He pulled out his cellulare (chell-loo-lah-ray) and started tapping.  As the minutes went by, I began to get a strong feeling that directions were beyond his cellphone skills. Finally, after a great deal of tapping and ‘oofing’ and frowning at the little screen, he put the phone back in his pocket.  What I needed to do, he said with a confidence that belied what I’d just watched, was rifare la strada alberata.  Did I know the road with the trees on both sides?  Yes, I did, having driven up and down it several times before finally stopping at his store.  Poi (poy), he continued, when I reached the end of that road, I needed to ask for the directions from there.

Not far from the sheep I saw some more humpy things. Much larger humpy things. On the road. Coming towards me.

In the end I stopped at a panificio (bread store), a garden supply store, and the local vigili, whose combined directions left me totally disoriented and heading for the entrance ramp to the highway I’d got off an hour earlier There are a lot of Italian expressions for situations like this, but I like to keep my posts civilized so I’ll spare you my thoughts as I approached the ramp.  The Fates, as it turned out, are not totally without mercy.  Just before I would be forced back on to the highway heading in the direction I’d come from, there was a huge open area on the left side of the road. Filled with cars.  It was a used car dealership. People in car dealerships drive.  They know the roads.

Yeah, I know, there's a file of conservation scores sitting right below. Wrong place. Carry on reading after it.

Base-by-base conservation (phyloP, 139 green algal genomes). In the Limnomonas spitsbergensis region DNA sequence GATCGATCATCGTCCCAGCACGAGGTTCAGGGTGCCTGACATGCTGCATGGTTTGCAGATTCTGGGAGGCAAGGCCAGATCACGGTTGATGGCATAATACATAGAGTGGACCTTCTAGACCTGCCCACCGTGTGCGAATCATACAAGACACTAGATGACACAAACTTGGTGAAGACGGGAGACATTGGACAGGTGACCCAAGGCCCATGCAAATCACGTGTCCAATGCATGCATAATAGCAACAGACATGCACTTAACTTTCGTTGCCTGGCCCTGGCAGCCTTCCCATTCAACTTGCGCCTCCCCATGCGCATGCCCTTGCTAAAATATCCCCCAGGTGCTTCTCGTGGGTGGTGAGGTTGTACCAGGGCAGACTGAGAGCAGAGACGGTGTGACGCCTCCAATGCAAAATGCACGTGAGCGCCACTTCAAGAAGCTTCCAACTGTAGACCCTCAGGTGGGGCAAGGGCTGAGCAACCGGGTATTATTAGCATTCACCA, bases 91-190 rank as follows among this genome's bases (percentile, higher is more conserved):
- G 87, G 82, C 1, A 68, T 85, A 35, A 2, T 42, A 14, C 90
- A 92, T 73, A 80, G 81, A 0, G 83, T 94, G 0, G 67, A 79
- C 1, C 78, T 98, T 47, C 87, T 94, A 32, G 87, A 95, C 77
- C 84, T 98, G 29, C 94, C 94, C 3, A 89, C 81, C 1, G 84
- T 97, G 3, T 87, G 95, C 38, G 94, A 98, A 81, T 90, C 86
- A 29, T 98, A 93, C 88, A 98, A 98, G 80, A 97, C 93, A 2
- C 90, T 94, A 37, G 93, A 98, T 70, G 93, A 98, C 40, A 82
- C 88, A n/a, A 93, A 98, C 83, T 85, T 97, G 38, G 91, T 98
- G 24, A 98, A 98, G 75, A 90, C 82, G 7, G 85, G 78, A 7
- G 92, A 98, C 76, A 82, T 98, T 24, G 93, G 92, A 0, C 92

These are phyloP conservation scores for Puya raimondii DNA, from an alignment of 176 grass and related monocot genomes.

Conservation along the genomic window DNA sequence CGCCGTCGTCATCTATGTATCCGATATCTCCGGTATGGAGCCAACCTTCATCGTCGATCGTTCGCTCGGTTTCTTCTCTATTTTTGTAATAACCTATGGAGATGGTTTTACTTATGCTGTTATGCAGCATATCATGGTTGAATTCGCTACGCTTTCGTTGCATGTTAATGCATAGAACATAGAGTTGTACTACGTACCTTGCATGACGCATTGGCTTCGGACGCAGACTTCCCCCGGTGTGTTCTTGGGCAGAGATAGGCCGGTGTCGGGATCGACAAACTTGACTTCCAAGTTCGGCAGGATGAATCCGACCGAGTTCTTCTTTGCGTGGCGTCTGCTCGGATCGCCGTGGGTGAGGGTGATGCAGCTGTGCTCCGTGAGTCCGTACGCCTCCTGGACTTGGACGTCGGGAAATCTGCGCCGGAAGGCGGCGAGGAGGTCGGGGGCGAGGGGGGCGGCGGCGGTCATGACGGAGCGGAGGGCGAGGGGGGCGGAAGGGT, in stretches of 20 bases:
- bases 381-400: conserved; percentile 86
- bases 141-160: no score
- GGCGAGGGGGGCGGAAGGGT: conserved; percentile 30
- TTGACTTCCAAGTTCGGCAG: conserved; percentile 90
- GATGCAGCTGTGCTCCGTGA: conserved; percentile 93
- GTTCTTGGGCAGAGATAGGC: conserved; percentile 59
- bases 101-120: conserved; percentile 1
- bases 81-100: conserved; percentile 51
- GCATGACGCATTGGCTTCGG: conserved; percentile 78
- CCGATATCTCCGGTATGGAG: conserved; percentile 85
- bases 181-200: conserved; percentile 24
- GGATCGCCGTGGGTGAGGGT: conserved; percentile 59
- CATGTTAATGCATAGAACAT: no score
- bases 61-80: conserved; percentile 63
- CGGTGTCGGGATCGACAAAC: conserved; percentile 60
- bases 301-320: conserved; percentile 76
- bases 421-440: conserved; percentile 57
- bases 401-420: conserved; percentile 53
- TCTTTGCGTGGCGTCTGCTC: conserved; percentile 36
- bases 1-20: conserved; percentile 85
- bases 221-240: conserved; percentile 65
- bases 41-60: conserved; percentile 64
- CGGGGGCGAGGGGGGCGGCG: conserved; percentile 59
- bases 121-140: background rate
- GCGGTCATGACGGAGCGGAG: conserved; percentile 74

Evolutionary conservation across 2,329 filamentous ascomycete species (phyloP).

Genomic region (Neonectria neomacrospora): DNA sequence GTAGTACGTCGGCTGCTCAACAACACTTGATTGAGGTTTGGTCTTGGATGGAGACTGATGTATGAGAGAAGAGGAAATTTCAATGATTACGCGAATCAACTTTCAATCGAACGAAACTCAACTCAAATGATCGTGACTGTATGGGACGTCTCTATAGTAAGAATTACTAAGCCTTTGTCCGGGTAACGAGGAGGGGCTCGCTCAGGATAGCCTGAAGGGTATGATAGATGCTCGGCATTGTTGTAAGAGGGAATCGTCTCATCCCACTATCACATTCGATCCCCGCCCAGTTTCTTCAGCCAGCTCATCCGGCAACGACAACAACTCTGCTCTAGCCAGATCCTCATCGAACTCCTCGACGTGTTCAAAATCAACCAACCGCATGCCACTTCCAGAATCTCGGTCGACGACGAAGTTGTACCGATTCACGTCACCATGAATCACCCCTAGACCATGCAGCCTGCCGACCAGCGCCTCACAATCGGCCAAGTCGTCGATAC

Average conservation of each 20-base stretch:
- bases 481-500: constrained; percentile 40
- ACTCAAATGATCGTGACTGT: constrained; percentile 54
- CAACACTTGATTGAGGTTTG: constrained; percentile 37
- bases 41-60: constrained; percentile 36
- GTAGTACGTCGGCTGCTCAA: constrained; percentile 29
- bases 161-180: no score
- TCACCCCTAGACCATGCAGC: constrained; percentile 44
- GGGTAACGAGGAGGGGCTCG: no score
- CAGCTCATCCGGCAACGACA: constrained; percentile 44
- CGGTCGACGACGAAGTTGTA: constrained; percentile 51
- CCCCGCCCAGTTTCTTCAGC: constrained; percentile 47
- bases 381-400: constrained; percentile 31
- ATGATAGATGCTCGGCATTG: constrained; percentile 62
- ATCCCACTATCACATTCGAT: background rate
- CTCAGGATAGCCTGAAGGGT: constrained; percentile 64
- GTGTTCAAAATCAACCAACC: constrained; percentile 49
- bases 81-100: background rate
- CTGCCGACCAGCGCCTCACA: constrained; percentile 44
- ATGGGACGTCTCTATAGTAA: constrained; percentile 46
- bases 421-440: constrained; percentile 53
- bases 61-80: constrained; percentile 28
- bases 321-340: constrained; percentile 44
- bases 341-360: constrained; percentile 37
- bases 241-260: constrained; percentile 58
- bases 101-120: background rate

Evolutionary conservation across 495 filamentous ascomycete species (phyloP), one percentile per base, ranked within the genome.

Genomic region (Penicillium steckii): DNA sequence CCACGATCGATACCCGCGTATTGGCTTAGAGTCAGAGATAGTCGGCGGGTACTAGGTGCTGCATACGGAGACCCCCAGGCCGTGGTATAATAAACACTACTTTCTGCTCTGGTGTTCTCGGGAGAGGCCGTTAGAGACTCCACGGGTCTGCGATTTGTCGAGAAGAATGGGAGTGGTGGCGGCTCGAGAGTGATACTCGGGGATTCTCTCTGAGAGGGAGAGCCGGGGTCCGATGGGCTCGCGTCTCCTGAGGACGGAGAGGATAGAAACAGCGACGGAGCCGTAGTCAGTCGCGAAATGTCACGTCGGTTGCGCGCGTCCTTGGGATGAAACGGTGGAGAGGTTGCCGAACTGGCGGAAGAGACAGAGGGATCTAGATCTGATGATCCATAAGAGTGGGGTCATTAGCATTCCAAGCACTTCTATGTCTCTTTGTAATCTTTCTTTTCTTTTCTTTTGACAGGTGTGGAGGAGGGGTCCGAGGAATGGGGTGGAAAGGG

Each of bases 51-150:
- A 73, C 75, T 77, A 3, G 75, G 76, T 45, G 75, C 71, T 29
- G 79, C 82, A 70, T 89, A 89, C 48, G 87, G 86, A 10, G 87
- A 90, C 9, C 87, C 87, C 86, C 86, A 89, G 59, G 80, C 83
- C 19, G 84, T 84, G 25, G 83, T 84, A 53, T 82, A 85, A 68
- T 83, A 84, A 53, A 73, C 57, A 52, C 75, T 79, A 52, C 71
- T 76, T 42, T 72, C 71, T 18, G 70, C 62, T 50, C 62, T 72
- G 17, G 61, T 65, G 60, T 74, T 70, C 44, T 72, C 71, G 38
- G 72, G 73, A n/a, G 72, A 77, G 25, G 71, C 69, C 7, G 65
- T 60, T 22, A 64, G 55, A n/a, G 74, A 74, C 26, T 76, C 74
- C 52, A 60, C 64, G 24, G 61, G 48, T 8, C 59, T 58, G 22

I watched in disbelief as they came closer and closer.

Except for two fellows sitting at a desk in the shade of a huge canopy, there was no-one around. I parked and walked over to them.  Buon giorno, mi displace disturbarLe…    Sorry to bother you… (There were no customers, but I am very fond of this phrase; it has worked wonders for me over the years.)  When I finished explaining my sad little tale, the older fellow – the owner – looked around, tapped the table and then announced, Le faccio da guida.  Se no, non lo trova.  (I’ll take you there.  Otherwise you won’t find it.)   I stared at him, sbalordita.  Aghast, dumbfounded. Off balance.

Like the white cow earlier, the leader moved over to the side to pass by my car.  As I sat there taking photos it occurred to me that having the window down might not be a good idea. Look at those horns.